LP Modeling

Cash Matching Problem 2:

In most multiperiod planning problems the management of liquid or cash-like assets is an important consideration. In this model we add a “twist” from the standard cash matching problem in that we require that all “surplus cash” in any time period must also be iinvested. The key feature in this model is that for every period, there is a constraint which effectively says “(sources of cash) – (uses of cash)=0” The following simple but realistic example illustrates the major features of such models.

Suppose that as a result of a careful planning exercise you have concluded that to meet certain commitments you will need the following amounts of cash over the next 14 years:

Year:                            0   1    2    3    4    5    6    7    8    9    10  11  12  13  14

Cash(in \$1,000s):     \$10  11  12  14  15  17  19  20  22  24  26  29  31  33  36

A common example where such a projection is made is in a personal injury lawsuit. Both parties may reach an agreement that the injured party should receive a stream of payments such as above or its equivalent.

For administrative simplicity both parties prefer an immediate single lump sum payment which is “equivalent” to the above stream of 15 payments. One possible solution is to determine the present value of the stream using a low interest rate such as that obtained in a very low risk investment such as a government guaranteed savings accounts. For example, if an interest rate of 4% is used, the present value of the stream of payments is \$230,437. The party which must pay the lump sum, however, would like to argue for a much higher interest rate. To bee successful, such an argument must include evidence that such higher interest rate investments are available and are no riskier than savings accounts. The investments usually offered are government securities. Generally a broad spectrum of such investments are available on a given day. For simplicity assume that there are just two such investments available with the following features:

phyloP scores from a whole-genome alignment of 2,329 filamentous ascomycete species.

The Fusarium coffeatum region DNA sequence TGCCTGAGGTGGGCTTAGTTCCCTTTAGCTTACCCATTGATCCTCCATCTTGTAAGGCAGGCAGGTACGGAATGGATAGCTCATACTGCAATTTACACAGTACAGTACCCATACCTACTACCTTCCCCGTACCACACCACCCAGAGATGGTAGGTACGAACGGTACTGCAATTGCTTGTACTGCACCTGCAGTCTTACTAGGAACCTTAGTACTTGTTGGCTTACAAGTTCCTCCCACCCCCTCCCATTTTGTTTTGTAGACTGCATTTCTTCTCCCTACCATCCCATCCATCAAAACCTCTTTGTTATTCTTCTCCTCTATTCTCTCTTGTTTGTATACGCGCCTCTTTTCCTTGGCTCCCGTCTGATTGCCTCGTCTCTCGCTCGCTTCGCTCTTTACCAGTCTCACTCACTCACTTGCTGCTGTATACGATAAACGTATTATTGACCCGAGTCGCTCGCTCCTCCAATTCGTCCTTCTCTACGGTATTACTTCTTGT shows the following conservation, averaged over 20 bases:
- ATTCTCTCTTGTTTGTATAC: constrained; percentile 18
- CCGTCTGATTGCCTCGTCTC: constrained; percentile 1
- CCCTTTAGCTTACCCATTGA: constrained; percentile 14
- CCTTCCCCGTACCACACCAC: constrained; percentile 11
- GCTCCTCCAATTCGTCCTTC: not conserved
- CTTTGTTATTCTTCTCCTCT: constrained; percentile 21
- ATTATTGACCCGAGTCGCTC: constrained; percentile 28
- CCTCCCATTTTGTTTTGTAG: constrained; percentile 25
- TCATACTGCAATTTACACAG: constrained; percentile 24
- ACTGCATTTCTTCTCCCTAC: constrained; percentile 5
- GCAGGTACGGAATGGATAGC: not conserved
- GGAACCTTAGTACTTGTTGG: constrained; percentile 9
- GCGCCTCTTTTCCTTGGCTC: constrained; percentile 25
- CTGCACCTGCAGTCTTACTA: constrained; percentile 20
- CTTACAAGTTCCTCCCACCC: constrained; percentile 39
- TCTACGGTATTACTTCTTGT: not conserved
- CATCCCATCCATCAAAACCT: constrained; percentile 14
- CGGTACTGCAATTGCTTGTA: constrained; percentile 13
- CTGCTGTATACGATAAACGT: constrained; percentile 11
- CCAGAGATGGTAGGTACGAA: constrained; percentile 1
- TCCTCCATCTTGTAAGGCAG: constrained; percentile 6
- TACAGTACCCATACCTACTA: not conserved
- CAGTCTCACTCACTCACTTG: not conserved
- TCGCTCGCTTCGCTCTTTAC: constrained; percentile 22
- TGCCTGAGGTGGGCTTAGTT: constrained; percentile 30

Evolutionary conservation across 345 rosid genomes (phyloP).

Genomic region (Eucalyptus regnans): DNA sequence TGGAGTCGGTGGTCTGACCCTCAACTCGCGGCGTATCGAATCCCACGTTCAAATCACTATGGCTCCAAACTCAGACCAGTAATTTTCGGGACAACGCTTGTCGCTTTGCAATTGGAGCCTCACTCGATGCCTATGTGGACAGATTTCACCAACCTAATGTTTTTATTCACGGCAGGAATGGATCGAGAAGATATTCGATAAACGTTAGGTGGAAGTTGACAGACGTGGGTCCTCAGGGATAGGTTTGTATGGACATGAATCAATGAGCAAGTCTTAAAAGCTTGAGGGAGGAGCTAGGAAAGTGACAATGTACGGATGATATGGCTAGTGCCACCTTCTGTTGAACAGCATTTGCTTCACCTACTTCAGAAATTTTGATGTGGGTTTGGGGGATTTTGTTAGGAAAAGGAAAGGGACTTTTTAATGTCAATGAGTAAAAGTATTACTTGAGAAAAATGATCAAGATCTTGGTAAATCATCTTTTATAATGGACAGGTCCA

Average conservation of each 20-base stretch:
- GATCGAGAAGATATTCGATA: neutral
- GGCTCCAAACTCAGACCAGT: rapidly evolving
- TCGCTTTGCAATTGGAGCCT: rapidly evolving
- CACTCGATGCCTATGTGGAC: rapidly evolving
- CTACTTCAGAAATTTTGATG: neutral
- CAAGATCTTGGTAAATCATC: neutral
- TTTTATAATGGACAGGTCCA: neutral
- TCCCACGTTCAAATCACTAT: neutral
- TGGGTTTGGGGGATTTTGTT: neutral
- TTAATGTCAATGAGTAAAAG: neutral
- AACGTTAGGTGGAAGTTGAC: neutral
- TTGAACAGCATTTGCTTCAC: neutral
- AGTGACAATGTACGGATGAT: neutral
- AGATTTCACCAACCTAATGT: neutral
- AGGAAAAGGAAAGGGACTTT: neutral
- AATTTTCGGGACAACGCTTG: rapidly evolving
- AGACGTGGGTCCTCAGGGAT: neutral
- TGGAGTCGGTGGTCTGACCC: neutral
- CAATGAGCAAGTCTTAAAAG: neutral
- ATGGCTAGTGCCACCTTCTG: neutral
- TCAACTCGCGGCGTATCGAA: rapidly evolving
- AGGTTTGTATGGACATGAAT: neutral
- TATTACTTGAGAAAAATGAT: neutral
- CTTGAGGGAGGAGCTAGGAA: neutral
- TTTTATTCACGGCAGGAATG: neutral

SECURITY CURRENT COST YEARLY RETURN YEARS TO MATURITY PRINCIPAL REPAYMENT AT MATURITY 1 \$980 \$60 5 \$1000 2 \$965 \$65 12 \$1000

The paying party will offer a lump sum now with a recommendation of how much should be invested in securities 1, 2 and in a saving account such that the yearly cash requirements are met with the minimum lump sum payment.

Formulate the problem of determining the minimum initial lump sum payment as a linear program. In your model there will be a constraint for each year which forces the cash flows to net to zero. Assume that idle cash is invested at 4% in a savings account and all amounts are measured in \$1000.  Solve this LP.

How does this solution differ from the solution of the “standard” cash matching model were it is not required that idle cash be invested in each period? To answer this question you will have to formulate and solve the “standard” cash matching model for this data.